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The removal of benzene (B) and toluene (T) from aqueous solution by multi walled, single walled, and hybrid carbon nanotubes (MWCNTs, SWCNTs, and HCNTs) was evaluated for a nanomaterial dose of 1 g/l, concentration of 1000 mg/l, and pH 7. The equilibrium amount removed by SWCNTs (B: 9.98 mg/g and T: 9.96 mg/g) was higher than for MWCNTs and HCNTs. Toluene has a higher adsorption tendency on CNTs than benzene, which is related to the increasing water solubility and the decreasing molecular weight of the compounds. The SWCNTs performed better for B and T sorption than the MWCNTs and HCNTs. Isotherms study based on isofit program indicate that the Generalized Langmuir-Freundlich (GLF) isotherm expression provides the best fit for benzene sorption, and that Brunauer-Emmett-Teller (BET) isotherm is the best fit for toluene adsorption by SWCNT. SWCNTs are efficient B and T adsorbents and possess good potential applications to water and wastewater treatment and maintain water of high quality that could be used for cleaning up environmental pollution. INTRODUCTION Benzene and toluene (aromatic organic compounds) are important materials in the chemical process industries. These compounds are usually used as raw materials in numerous chemical productions and also often as solvent in a wide variety of manufacturing processes . Benzene and toluene are widely used in industry as solvents for organic synthesis, equipment cleaning, and other downstream processing purposes. They are frequently found in groundwater because of leaks in underground storage tanks and pipelines, improper waste disposal practices, inadvertent spills and leaching from landfills . These pollutants cause many serious health side effects to humans (e.g., skin and sensory irritation, central nervous system depression, respiratory problems, leukemia, cancer and disturbance of the kidney, liver and blood systems) . Since benzene and toluene compounds are classified as flammable, toxic, carcinogenic, and/or mutagenic agents, their presence in aqueous solution even at low concentrations is of major environmental concern. Hence, the removal of these organic pollutants from the water and wastewater is critical to ensure the safety of water supplies . Due to these health concerns, a maximum contaminant level of 5 g/l for benzene is set as the standard for drinking water by BIJAN BINA, MOHAMMAD MEHDI AMIN, ALIMORAD RASHIDI, HAMIDREZA POURZAMANI the U.S.EPA. The U.S. Public Health Service (1989) has also recommended that drinking water contains no more than 2 mg/l of toluene for lifetime exposure [8, 10]. Carbon nanotubes (CNTs) have attracted great interest because of their unique chemical structure and intriguing physical properties . The large adsorption capacity of CNTs for organic pollutant is primarily due to their pore structure and the existence of a wide spectrum of surface functional groups. The adsorption mechanism of benzene and toluene on CNTs is mainly attributed to the electron donoracceptor interaction between the aromatic ring of benzene and toluene and the surface carboxylic groups of CNTs . It has been found that CNTs are more effective for the removal of natural organic matter (NOM) than activated carbon . Lu et al. used surface modification of carbon nanotubes to enhance B and T adsorption from aqueous solutions. The NaOCl-oxidized CNTs have superior adsorption performance toward B and T compared with many types of carbon and silica adsorbents reported in the literature . Su et al. employed multi-walled carbon nanotubes (MWCNTs) that were oxidized by sodium hypochlorite (NaOCl) solution to enhance the adsorption of benzene and toluene in an aqueous solution . These studies indicate that CNTs have high affinity with organic chemicals and they show the potential for developing carbon nanotube technologies for treating benzene and toluene in water. However, such studies are still very limited in the literature. There are numerous types of CNTs that can be used for contaminant removal, but it is not known which of them is better for removing specific contaminants (such studies have not been conducted in the literature). Therefore, a test of the benzene and toluene removal efficiency of different types of CNTs is needed to employ the most efficient CNTs in water and wastewater treatment. The present study aimed to determine the removal efficiency for benzene and toluene using single-walled and multi-walled carbon nanotubes and hybrid carbon nanotubes and to rank their benzene and toluene removal abilities. The contribution of this study is the evaluation of hybrid CNTs (HCNT) which was not found in the literature. EXPERIMENTAL Materials A mixed suite of 2 organic compounds was employed to evaluate the different nanomaterials. These compounds were chosen to relative importance as an environmental pollutant. The chemicals tested in this study were benzene (Merck, purity: 99.7%) and toluene (Merck, purity: 99.7%). A stock solution of approximately 100 mg/l of B and T was prepared by dissolving appropriate amounts of each substance in a standard solution that contained 100 mg/l of benzene + 100 mg/l of toluene in deionized H2O. The mixture was mixed thoroughly by using an ultrasonic bath (BANDELIN Sonorex Digtec) for 60 min. Then, it was stirred continuously for 24 hrs at 25°C. After shaking, the solution was put in the ultrasonic bath again for 30 min and was used to prepare the initial B and T solution with a 10 mg/l concentration. Finally, standard series and samples were prepared using deionized H2O to achieve the desired concentrations. Experimental condition Batch experiments for adsorption were conducted using 110 ml glass bottles with the addition of 1000 mg of adsorbents and 100 ml of B and T solution at an initial concen- BENZENE AND TOLUENE REMOVAL BY CARBON NANOTUBES FROM AQUEOUS... tration (C0) of 10 mg/l, which was chosen to be representative of low B and T levels in water polluted with gasoline. The glass bottles were sealed with 20 mm stoppers. The headspace within each beaker was minimized to exclude any contaminant volatilization phenomena. The glass bottles from the batch experiments were placed on a shaker (Orbital Shaker Model OS625) and were stirred at 240 rpm at room temperature for 10 minutes. The solution samples were then allowed to settle for 2 min. The supernatant was filtered through 0.45 µm filters to remove suspended CNTs. Finally, the B and T concentration in the liquid phase was determined using GC/MS chromatography. All of the experiments were repeated three times, and only the mean values were reported. Blank experiments, without the addition of adsorbents, were also conducted to ensure that the decrease in B and T concentration was not due to adsorption on the wall of the glass bottle or volatilization. The solution pH was measured at the beginning (pHin) and at the end (pHfin) of each experiment. The pHin was adjusted to neutral using 0.05 M HCl or 0.05 M NaOH. The amounts of adsorbed B and T on the adsorbents (qe, mg/g) were calculated as follows: qe = (C0 - Ct ) × v m (1) Where C0 and Ct (mg/l) are the B and T concentrations at the beginning and after a certain period of time, V is the initial solution volume (li), and m is the adsorbent weight (g). Chemical analysis An Agilent technologies system consisting of a 5975C Inert MSD with a Triple Axis Detector, equipped with a 7890A gas chromatograph with a split/splitless injector, was used for the quantification and confirmation of the polycyclic aromatic hydrocarbons (B and T). A fused silica column, HP-5 ms (5% phenyl-95% dimethylpolysiloxane; 30 m × 0.25 mm I.D, 0.25 m), was employed with helium (purity 99.995%) as the carrier gas at a flow rate of 1 ml/min. The column temperature was programmed as follows: 40°C for 10 min, increasing to 120°C at 10°C/min and holding for 2 min. The injector port was maintained at 250°C, and a 1 ml volume of headspace was injected in splitless mode (2.0 min). The effluent from the GC column was transferred via a transfer line held at 280°C and fed into a 70 eV electron impact ionization source held at 280°C. The analysis was performed in the selected ion monitoring (SIM) mode. The data were acquired and processed by the data analysis software. Static headspace analysis was performed using a CTC PAL-Combi PAL headspace sampler. The experimental parameters of the headspace sampler were as follows: incubation time - 25 min; incubation temperature - 70°C; sample loop volume - 1 ml; syringe/transfer line temperature - 110°C; flash time - 2 min with N2; loop fill time, 0.03 min; injection time - 1 min; injection volume 1 ml, and sample volume - 2 ml in 10 ml vials. No NaCl was added to the samples. The pH measurements were made with a pH meter (EUTECH, 1500). Adsorbents During the experimental procedure, three different nanomaterials were tested: (1) single-walled carbon nanotubes (SWCNTs), (2) multi-wall carbon nanotubes (MWCNTs), and BIJAN BINA, MOHAMMAD MEHDI AMIN, ALIMORAD RASHIDI, HAMIDREZA POURZAMANI (3) hybrid carbon nanotubes (HCNTs). The SWCNTs with 1-2 nm diameter (Fig. 1), MWCNTs with 10 nm diameter (Fig. 2), and HCNTs was a hybrid of MWCNTs and Silica (Fig. 3) to open the tubes of MWCNT as a sheet instead of tube. These adsorbents were purchased from the Iranian Research Institute of the Petroleum Industry. The surface area, pore volume and pore size distribution were measured by nitrogen adsorption at 77 K using an ASAP-2010 porosimeter from the Micromeritics Corporation GA. The samples were degassed at 350°C and 1.330.67 a overnight prior to the adsorption experiments. The pore size distribution (PSD) was evaluated from the adsorption isotherms using the Barrett, Joyner and Halenda (BJH) algorithm (ASAP-2010) available as a built-in software from Micromeritics. The surface area, average pore size diameter and pore volume of the adsorbates are presented in Table 1. Table 1. N2 adsorption data of SWCNTs, HCNTs and MWNTs BJH adsorption BJH BET Average pore cumulative surface adsorption surface diameter by adsorbents area of pores average pore area BET (nm) (m2/g) diameter (nm) (m2/g) SWCNTs HCNTs MWCNTs 273.64 198.93 132.42 11.87 11.87 13.21 248.35 253.12 175.74 13.06 12.02 13.57 BJH adsorption cumulative pore volume of pores (cm3/g) 0.73 0.62 0.58 Fig 1. TEM image of SWCNT BENZENE AND TOLUENE REMOVAL BY CARBON NANOTUBES FROM AQUEOUS... Fig. 2. TEM image of MWCNT Fig. 3. TEM image of HCNT Analysis of Data For the data analysis, design of experiments (DOE) software (Design Expert 6) was used. In this software, the analysis was done with a general factorial plan. Isotherm Fitting Tool (ISOFIT) is a software program that fits isotherm parameters to experimental data via the minimization of a weighted sum of squared error (WSSE) objective function. ISOFIT supports a number of isotherms, including (1) Brunauer-Em- BIJAN BINA, MOHAMMAD MEHDI AMIN, ALIMORAD RASHIDI, HAMIDREZA POURZAMANI mett-Teller (BET), (2) Freundlich, (3) Freundlich with Linear Partitioning (F-P), (4) Generalized Langmuir-Freundlich (GLF), (5) Langmuir, (6) Langmuir with Linear Partitioning (L-P), (7) Linear, (8) Polanyi, (9) Polanyi with Linear Partitioning (P-P), and (10) Toth. Observation weights are ideally assigned according to individual estimates of measurement error, such that wi = 1/sdi, where sdi is the standard deviation of the i-th measurement. RESULTS AND DISCUSSION Adsorption Performance Table 2 shows the B and T removal percent for MWCNTs, SWCNTs, and HCNTs under an initial B and T concentration of 10 mg/l, an adsorbent concentration of nanomaterial of 1000 mg/l, a contact time of 10 min and shaking at 240 rpm. Table 2. B and T removal by MWCNT, SWCNT, and HCNT at C0 = 10 mg/l contact time of 10 min adsorbent MWCNT SWCNT HCNT Benzene Ct (mg/l) 0.23 0.03 0.04 Removal Percent (%) 97.66 99.74 99.58 Ct (mg/l) 0.15 0.02 0.05 Toluene Removal Percent (%) 98.5 99.8 99.5 Based on the DOE analysis, there were differences between MWCNTs, SWCNTs and HCNTs for toluene removal (values of "Prob > |t|" less than 0.05). A comparison of benzene removal in carbon nanotubes indicated that only the performances of HCNTs and SWCNTs for benzene removal were not statistically different (values of "Prob > |t|" greater than 0.1). However, there was a difference between MWCNTs and SWCNTs for benzene removal (values of "Prob > |t|" less than 0.05). Fig. 4 shows the B and T removal by MWCNTs, SWCNTs, and HCNTs and a comparison between them. SWCNTs were better than MWCNTs and HCNTs and also HCNT better than MWCNT at removing B and T. BENZENE AND TOLUENE REMOVAL BY CARBON NANOTUBES FROM AQUEOUS... Fig 4. Plots for MWCNT, SWCNT, and HCNT comparison in: (a) benzene and (b) Fig. 4. Plots for MWCNT, SWCNT, and HCNT comparison in: (a) benzene and (b) toluene removal with C0 of 10 mg/l toluene removal with C0 of 10 mg/l Fig. 5 indicates the equilibrium amounts of benzene and toluene adsorbed on MWCNTs, SWCNTs and HCNTs (qe) with C0 of 10 mg/l and a contact time of 10 min. Fig. 5. Equilibrium amount of benzene and toluene adsorbed on CNTs with a C0 of 10 mg/l Based on Figure 5, it is evident that the qe for MWCNTs, SWCNTs and for HCNT the order is T > B for C0 of 10 mg/l B and T. This order of adsorption may be attributed to the decreased solubility (B, 1790 mg/l > T, 530 mg/l), the increased molecular weight (B, 78 g < T, 92 g) [1, 8] and the increased boiling point (B, 80.1°C < T, 110.7°C) of different compounds . Equilibrium amount from Lu et al. study for surface modification of carbon nanotubes also showed that the qe for toluene is higher than benzene for C0 of BIJAN BINA, MOHAMMAD MEHDI AMIN, ALIMORAD RASHIDI, HAMIDREZA POURZAMANI 60 mg/l . And study of Aivalioti et al. indicated that toluene has better adsorbent preference in raw (DR) and thermally modified diatomite than benzene . Daifullah and Girgis indicated that the adsorption of B and T on activated carbon proceeds in the toluene > benzene order . The equilibrium results from Su et al. study showed that the qe of B and T adsorption (at a C0 of 200 mg/l, contact time of 240 min and 600 mg/l of adsorbent concentration) by CNT (NaOCl) were 212 and 225 mg/g for B and T, respectively, and that favorable adsorption occurred in the T > B order . The results from this study showed that the qe for SWCNTs is higher than for HCNTs and MWCNTs. With C0 of 10 mg/l, the SWCNTs showed the greatest qe (B: 9.98 mg/g and T: 9.96 mg/g). The qe of total B and T for SWCNTs was 19.94 mg/g. The equilibrium amount (qe) sequence is SWCNTs > HCNTs > MWCNTs. This result implies the presence of chemically inherited groups that lead to direction of the affinity for B and T removal, irrespective of the texture characteristics. This indicates that the adsorption of B and T on CNTs is dependent on the surface chemical nature and the porosity characteristics. Similar findings have been reported in the literature for the adsorption of B and T on activated carbon . Similar conclusions have been drawn in the literature for the adsorption of B and T on multi-walled carbon nanotubes (MWCNTs) [6, 11]. Silica opens the tubes of MWCNT to produce HCNTs. As shown in Fig. 3, HCNT has sheet shape that has more area than MWCNT for B and T adsorption. It is response for more removal of B and T by HCNT than MWCNT. Adding silica to MWCNTs (hybridization process) changes the physical properties of the MWCNTs such as specific surface area and pore size distribution. As shown in Table 1 the BET surface area and BJH cumulative surface area of pores of MWCNTs increased from 132 to 199 m2/g and from 176 to 253 m2/g, respectively. The BJH cumulative pore volume increased from 0.58 to 0.62 cm3/g as a result of hybridization process. Therefore, the average pore diameter of MWCNTs was decreased. The large adsorption capacity of CNTs for organic pollutant is primarily due to their pore structure and the existence of a wide spectrum of surface functional groups. The adsorption mechanism of B and T on CNTs is mainly attributed to the electron donoracceptor interaction between the aromatic ring of B and T and the surface carboxylic groups of CNTs . Also because, there was no significant pH variation during experiments, it seems that the - electron donoracceptor mechanism is responsible for the uptake of B and T by SWCNTs, HCNTs and MWCNTs. It involves the carboxylic oxygen atom on the CNT surface as the electron donor and the aromatic ring of B and T as the electron acceptor. Similar conclusions have been drawn in the literature for the adsorption of BTEX on multi-walled carbon nanotubes . Furthermore, the electrostatic interaction between the B and T molecules and the SWCNT surface may also explain the observation of high B and T adsorption via the single-wall CNTs. Because the B and T molecules are positively charged , the adsorption of B and T is thus favored for adsorbents with a negative surface charge. This results in more electrostatic attraction and thus leads to a higher B and T adsorption. Comparisons for qe from this study with various adsorbents, such as SWCNTs, MWCNTs, powdered activated carbon (PAC) and granular activated carbon (GAC) reported in the literature are given in Table 3. Under analogous conditions, the present SWCNTs show better performance for B and T adsorption than do other adsorbents. This suggests that the SWCNTs are efficient B and T adsorbents. Because the costs of BENZENE AND TOLUENE REMOVAL BY CARBON NANOTUBES FROM AQUEOUS... commercially available CNTs are continuously decreasing, it may be possible to utilize these novel nanomaterials for B and T removal in water and wastewater treatment in the near future. Table 3. Comparisons of qe via various adsorbents adsorbents MWCNT SWCNT HCNT MWCNT GAC PAC activated carbons qe (mg/l) Benzene 9.95 9.98 9.97 18.1 183.3 40 4.76 Toluene 9.97 9.96 9.95 80.1 194.1 40 5.5 condition pH:7, T:10, S/L:0.1/100, C0 =10 pH:7, T:10, S/L:0.1/100, C0=10 pH:7, T:10, S/L:0.1/100, C0=10 pH:7, T:25, S/L:0.06/100, C0=200 pH: 7, T: 30, S/L: 0.15/100, C0=35442 S/L: 0.1/40, C0=100 T:25, S/L:0.1/100, C0=10 reference This study This study This study     Note: T = temperature (°C); S/L = solid/liquid (g/ml); C0 = initial concentration (mg/l). Isotherm study The adsorption equilibrium data of benzene and toluene on SWCNT samples were fitted by several well-known isotherm models to assess their efficacies. In this study, ISOFIT was applied to involving the adsorption of benzene and toluene with initial concentration of 1000 mg/l (10, 20, 30, 40, 50, 60, 70, 80, 90, and 100 mg/l) by SWCNT (because of best B and T adsorption). Water solubility (Sw) of benzene and toluene were estimated 1790 and 530 mg/L respectively at pH 7. Numerous studies have considered one or more of the supported isotherms in the context of a water/wastewater system. The dual-mode isotherms reflect recently developed models for the sorption of hydrophobic organic solutes . To characterize parameter uncertainty, ISOFIT reports parameter correlation coefficients and 95% linear confidence intervals for each isotherm parameter. The correlation coefficient (CORij) between parameters Xi and Xj is a measure of the linear dependence between the two parameters, values range from 1 to 1, with a value of zero (0) indicating no correlation. Tables 4 and 5 summarize the resulting parameter estimated for each isotherm, along with linear confidence intervals. Isotherm expressions are important for describing the partitioning of contaminants in environmental systems. Tables 6 and 7 summarize some of the diagnostic statistics computed by ISOFIT and reported in the output file for benzene and toluene respectively. The AICc values indicate that the GLF isotherm expression provides the best fit of the sorption data for benzene and BET isotherm is the best fit for toluene adsorption. In particular, ISOFIT provided superior fits for the GLF isotherm for benzene removal by SWCNT and fits for BET isotherm for toluene removal by SWCNT. Table 8 contains selected ISOFIT output for the GLF isotherm in benzene adsorption by SWCNT and Table 9 shows selected ISOFIT output for the GLF isotherm in Table 4. Summary of parameters estimated for benzene adsorbed by SWCNT Isotherms +2.3×103 L-P 0 Parameters +2.6×103 n/a +3.5 +1.3 n/a n/a +1.6 +9.8×103 +1.4×10 -2 -3 Estimate 1.5 5×10 1×10-3 8×10 1 -3 CIlow n/a -4.7×10 Q0 Polanyi A B Q0 P-P A B Toth b nT ×10-8 1.5×10 1 -7×10-8 2.8×10 1.5 1.5 4.2×10 1.7 -5 CIhigh b Isotherms Parameters Estimate CIlow .5×10 .4×10 n/a +4×10 n/a n/a -2×101 n/a n/a +1.2 +1.2 -2×10 -2 1 -2 CIhigh +2.5 2.6×10-2 n/a +1.2×102 n/a n/a +2×101 n/a n/a +1.8 1.8 +2×10-2 BET 2.5×103 1×10 +7×10 Freundlich n/a n/a +1.3 -6.8×103 -9×10 +9.1×10 +1.4 -9 -3 1×10 7.1×10-7 F-P 3.2×10 Q0 +2.1 +1.6 n/a +1.6 1.5×103 GLF 2.4×10 (1/ng) n/a +1.4 Langmuir 2.8×10 Linear -5.6×102 +5.7×102 BIJAN BINA, MOHAMMAD MEHDI AMIN, ALIMORAD RASHIDI, HAMIDREZA POURZAMANI CIlow, CIhigh: lower and upper 95% confidence bounds; Q0: (mg/g); b: (li/g); : [((mg/g)/mg/l))](1/n); , (1/ng), , A, B, and nT: no units Table 5. Summary of parameters estimated for toluene adsorbed by SWCNT Isotherms Parameters +5.3×10 Estimate +5.8×10 -5 CIlow 7.1×10 1.9×101 1.4 7.6×10 CIhigh n/a n/a 1.3 n/a Isotherms L-P Q0 Polanyi A B Q0 -2 Parameters b Estimate CIlow CIhigh n/a n/a 1.6 BET n/a -2.9×10 +3.2 +1.3 n/a n/a +1.6 +5.7×103 +1.9×10 +2.3 +1.6 n/a +1.6 (1/n) 5.5×10 b +7×10 2×10-4 Freundlich n/a n/a +1.3 -3.8×103 .2×10 -2 -3 1×10 +4×10 n/a +1.1×102 n/a 1.5×10-6 -5.1×10-6 8.4×10-4 1 -7.4×10-7 F-P A B Toth b nT 4.7×10-2 n/a -2×101 n/a 3.6×10 1.4 1.4 1.3×10 4 -4 n/a +2×101 n/a n/a +1.1 +1.3 n/a 3.8 n/a n/a +1.7 1.6 n/a n/a P-P Q0 +6.4×10 +1.3 -9 9.5×102 GLF 3.3×10 (1/ng) n/a +1.3 Langmuir 2.9×10 Linear BENZENE AND TOLUENE REMOVAL BY CARBON NANOTUBES FROM AQUEOUS... CIlow, CIhigh: lower and upper 95% confidence bounds; Q0: (mg/g); b: (li/g); : [((mg/g)/mg/l))] ; , (1/ng), , A, B, and nT: no units BIJAN BINA, MOHAMMAD MEHDI AMIN, ALIMORAD RASHIDI, HAMIDREZA POURZAMANI Table 6. Summary of selected diagnostics for benzene adsorbed by SWCNT Isotherms GLF BET Linear Langmuir F-P L-P Freundlich P-P Toth Polanyi Multi model ranking (AICc) 38.3 47.4 51.3 51.3 51.3 54.5 54.5 55.15 58.8 81.3 Correlation between measured and simulated 2 observation ( Ry ) 0.994 0.986 0.980 0.980 0.980 0.980 0.980 0.980 0.980 - Correlation between residual and normality 2 ( RN ) 0.875 0.923 0.905 09.5 0.905 0905 0.905 0.903 0.906 0.963 Linssen measure of non-linearity (M2) 6.4×101 1.5×10 5.4×10 2.9×10 6.8×10 8.4 4.7×10 8.5 2.8×100 -8 Linearity assessment Non-linear linear linear linear linear Non-linear Non-linear Non-linear Non-linear linear 2.6×10-8 -8 -8 Table 7. Summary of selected diagnostics for toluene adsorbed by SWCNT Isotherms BET Toth GLF Linear Langmuir F-P L-P Freundlich P-P Polanyi Multi model ranking (AICc) 35.9 48.8 44.7 48.8 48.8 48.7 48.8 52 52.6 80 Correlation between measured and simulated 2 observation ( Ry ) 0.988 0.977 0.987 0.977 0.977 0.977 0.977 0.977 0.977 - Correlation between residual and normality 2 ( RN ) 0.944 0.891 0.973 0.891 0.891 0.891 0.891 0.891 0.890 0.961 Linssen measure of non-linearity (M2) 6.2×10-9 2.8×10 -8 1 Linearity assessment linear linear Non-linear linear linear linear linear Non-linear Non-linear linear 3.1×10 5.2×10 2.7×10 2.7×10 9.6 2.6×10-8 -8 -8 -8 4.7×10 3.1×10 1 toluene adsorbtion by SWCNT. ISOFIT provides two `standard' measures for evaluating isotherm goodness-of-fit, namely the root-mean-squared error (RMSE, Eq. (2)) and the correlation between measured and fitted observations (Ry, Eq. (3)). RMSE = WSSE (m - p) (2) BENZENE AND TOLUENE REMOVAL BY CARBON NANOTUBES FROM AQUEOUS... Ry = m i =1 avg ( wi Si ,obs - Sobs ) 2 im 1 ( wi Si ,obs - S avg ) 2 = m i =1 avg ( wi Si ,obs - Sobs )( wi Si - S avg ) (3) where WSSE is a weighted sum of squared error, m is the total number of experimental observations, p is the number of isotherm parameters, wi is the weight given to observation i, Si,obs is the i-th experimentally measured sorbed concentration, Si is the i-th avg simulated sorbed concentration computed via an isotherm expression, S obs , S avg are the averages of the weighted measured and weighted isotherm-simulated sorbed concentrations, respectively. Table 8. Selected ISOFIT post-regression output for benzene adsorption by SWCNT (GLF isotherm) Parameter or statistics Overall quality of fit WSSE RMSE Ry Parameter statistics Q0 b (1/ng) Parameter std. error Q0 b (1/ng) Test of assumptions Linssen (M ) ISOFIT result 1.7×102 21.25 0.997 1.5×103 2.4×10-3 1.5 3.5×103 4.8×10-3 -2.5×10 64 0.2 Non-linear 0.875 0.861 Normal residuals 7 0.8816 No correlation 2.7 0.82 No correlation threshold assessment 2 Normality ( RN ) 2 RN critical value assessment Runs test Number of runs p-value assessment Durbine Watson test (D) D p-value assessment In Table 8, the Linssen measure indicates significant WSSE nonlinearity near the optimal parameter values. Such nonlinearity invalidates the quantitative use of linear confidence intervals and observation influence measures. As such, these statistics were BIJAN BINA, MOHAMMAD MEHDI AMIN, ALIMORAD RASHIDI, HAMIDREZA POURZAMANI regarded in a more qualitative manner. The remaining statistical measures in Table 8 2 (i.e. the RN measure and the Runs and Durbine Watson tests) imply normally distributed weighted residuals with no serial autocorrelation, necessary conditions for producing unbiased regression-based parameter estimates. The parameter statistics indicate high correlation among all three parameters with a relatively narrow confidence interval for the GLF exponent parameter (1/ng), and relatively wide confidence intervals for the Q0 and b terms. Table 9. Selected ISOFIT post-regression output for toluene adsorption by SWCNT (BET isotherm) Parameter or statistics Overall quality of fit WSSE RMSE Ry Parameter statistics Parameter std. error Test of assumptions Linssen (M ) ISOFIT result 2.8×102 31.1 0.994 5.5×102 2.4×10-4 10 n/a 6.2×10-9 0.2 linear 0.944 0.861 Normal residuals 6 0.833 No correlation 2.9 0.94 No correlation b B M threshold assessment Normality ( RN ) 2 2 RN critical value assessment Runs test Number of runs p-value assessment Durbine Watson test (D) D p-value assessment In Table 9, the Linssen measure indicates significant WSSE linearity near the optimum parameter values. Such linearity invalidates the quantitative use of linear confidence intervals and observation influence measures. As such, these statistics were regarded in a more qualitative manner. The remaining statistical measures in Table 9 2 (i.e. the RN measure and the Runs and Durbine Watson tests) imply normally distributed weighted residuals with no serial autocorrelation, necessary conditions for producing unbiased regression-based parameter estimates. Figs 6 and 7 contain plots of the fitted isotherms for benzene and toluene respectively, (organized into visually indistinguishable groups) along with the observed data points. BENZENE AND TOLUENE REMOVAL BY CARBON NANOTUBES FROM AQUEOUS... BIJAN BINA, MOHAMMAD MEHDI AMIN, ALIMORAD RASHIDI, HAMIDREZA POURZAMANI BENZENE AND TOLUENE REMOVAL BY CARBON NANOTUBES FROM AQUEOUS... BIJAN BINA, MOHAMMAD MEHDI AMIN, ALIMORAD RASHIDI, HAMIDREZA POURZAMANI Fig. 6. Plots of fitted isotherms and observed data for benzene adsorption: (a) linear, (b) Langmuir, (c) L-P, (d) BET, (e) Freundlich, (f) Toth, (g) GLF, (h) F-P, (i) P-P, (k) Polanyi BENZENE AND TOLUENE REMOVAL BY CARBON NANOTUBES FROM AQUEOUS... BIJAN BINA, MOHAMMAD MEHDI AMIN, ALIMORAD RASHIDI, HAMIDREZA POURZAMANI BENZENE AND TOLUENE REMOVAL BY CARBON NANOTUBES FROM AQUEOUS... Fig. 7. Plots of fitted isotherms and observed data for toluene adsorption: (a) linear, (b) Langmuir, (c) L-P, Langmuir, (c)(d) BET, (e)BET, (e) Freundlich,GLF,Toth, (g) GLF, (h) F-P, (i) P-P, (k) Polanyi L-P, (d) Freundlich, (f) Toth, (g) (f) (h) F-P, (i) P-P, (k) Polanyi Fig. 7. Plots of fitted isotherms and observed data for toluene adsorption: (a) linear, (b) In this study, the results showed that ISOFIT provided superior fits in benzene removal by SWCNT, for GLF, BET, Linear, Langmuir, F-P, L-P, Freundlich, P-P, and Toth isotherms and for toluene removal ISOFIT provided superior fits for BET, Toth, GLF, Linear, Langmuir, F-P, L-P, Freundlich, and P-P isotherms. ISOFIT was used by Shawn Matott to the adsorption of zinc by ferrihydrite. Results indicate that ISOFIT produced equivalent or better fits, in terms of minimum and median RMSE values. In particular, ISOFIT provided superior fits for the GLF, Toth, Polanyi and Polanyi-Partition isotherms . The adsorption process of atrazine on CNTs studied by Yan et al. show that the adsorption equilibrium isotherms were nonlinear and were fitted by Freundlich, Langmuir, and PolanyiManes models. It was found that the PolanyiManes model described the adsorption process better than other two isotherm models . BIJAN BINA, MOHAMMAD MEHDI AMIN, ALIMORAD RASHIDI, HAMIDREZA POURZAMANI Wibowo et al. studied the adsorption of benzene and toluene from aqueous solutions onto activated carbon; their study shows that the Langmuir equation can describe the experimental data fairly well than Freundlich . It has been indicated that the Freundlich isotherm has a good linear relationship for Cr(VI) adsorption by magnetic nano particles . Evidently, the global search capabilities of the hybrid method played an important role when fitting these more complicated three- and four-parameter expressions. In the adsorption mechanism of aromatic compounds in a liquid phase on SWCNT there are two main types of interactions, including electrostatic and dispersive. The functional group linked to the adsorptive aromatic ring can activate or deactivate it that removes its electronic charge. Electrons with drawing groups on an aromatic ring create a partial positive charge in the ring, while deactivating groups produce the opposite effect, creating a partial negative charge . Here, benzene and toluene are in the molecular form in the aqueous solution; in this case, dispersive interactions are predominant, mainly because of the attraction between the orbital on the SWCNT basal planes and the electronic density in the benzene and toluene aromatic rings (- interactions) . CONCLUSION We concluded that SWCNTs showed a higher adsorption capacity for B and T removal than MWCNTs and HCNTs. Also between MWCNT and HCNT, HCNT shows better performance for B and T removal because of sheet shape produced by silica. The qe for SWCNT, HCNT and MWCNTs follows the order T > B for a C0 of 10 mg/l B and T. It appears that toluene is the component with higher adsorption tendency on CNTs and benzene is the component with lower adsorption tendency. The equilibrium amount (qe) sequence is SWCNTs > HCNTs > MWCNTs. ISOFIT provided superior fits for the GLF isotherm for benzene removal by SWCNT and fits for BET isotherm for toluene removal By SWCNT. More research works on the toxicity of CNTs and CNT-related materials are needed before practical use of CNTs in water and wastewater treatment. Acknowledgments the authors wish to acknowledge the department of environmental Health engineering and the environment Research center of Isfahan University of medical sciences for financial support.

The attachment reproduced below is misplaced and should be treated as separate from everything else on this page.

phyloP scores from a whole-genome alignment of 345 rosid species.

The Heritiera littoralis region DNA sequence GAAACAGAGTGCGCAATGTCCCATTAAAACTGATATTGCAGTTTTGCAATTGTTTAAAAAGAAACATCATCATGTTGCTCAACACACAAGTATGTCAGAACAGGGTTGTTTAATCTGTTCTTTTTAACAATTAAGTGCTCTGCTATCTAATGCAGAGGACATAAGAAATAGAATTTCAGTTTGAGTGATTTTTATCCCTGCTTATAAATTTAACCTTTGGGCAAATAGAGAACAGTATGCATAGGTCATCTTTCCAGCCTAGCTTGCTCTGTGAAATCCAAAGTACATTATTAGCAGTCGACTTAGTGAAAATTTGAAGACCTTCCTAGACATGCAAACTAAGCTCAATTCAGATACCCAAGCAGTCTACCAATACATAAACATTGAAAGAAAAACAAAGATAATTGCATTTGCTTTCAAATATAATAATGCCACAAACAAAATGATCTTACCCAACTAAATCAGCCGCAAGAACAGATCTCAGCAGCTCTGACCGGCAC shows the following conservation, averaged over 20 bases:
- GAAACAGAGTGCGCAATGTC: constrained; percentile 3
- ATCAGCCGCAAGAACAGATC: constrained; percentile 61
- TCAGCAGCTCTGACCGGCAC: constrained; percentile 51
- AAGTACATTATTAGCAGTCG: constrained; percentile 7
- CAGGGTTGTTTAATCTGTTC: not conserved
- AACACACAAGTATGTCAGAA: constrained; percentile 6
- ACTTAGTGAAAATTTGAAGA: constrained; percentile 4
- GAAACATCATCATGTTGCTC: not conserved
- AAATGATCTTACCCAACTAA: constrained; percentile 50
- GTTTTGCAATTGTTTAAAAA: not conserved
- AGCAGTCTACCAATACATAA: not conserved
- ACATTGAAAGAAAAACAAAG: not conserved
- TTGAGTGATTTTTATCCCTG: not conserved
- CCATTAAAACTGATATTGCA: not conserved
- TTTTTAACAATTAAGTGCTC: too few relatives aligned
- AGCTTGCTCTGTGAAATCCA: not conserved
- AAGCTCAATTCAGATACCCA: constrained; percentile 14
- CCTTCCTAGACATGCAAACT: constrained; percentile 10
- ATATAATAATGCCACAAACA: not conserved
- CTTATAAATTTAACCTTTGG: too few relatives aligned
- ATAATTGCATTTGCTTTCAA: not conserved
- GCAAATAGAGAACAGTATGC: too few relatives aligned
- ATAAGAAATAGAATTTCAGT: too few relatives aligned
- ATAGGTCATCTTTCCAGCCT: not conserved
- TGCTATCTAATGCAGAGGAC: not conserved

Archives of Environmental Protection – de Gruyter
Published: Jan 1, 2012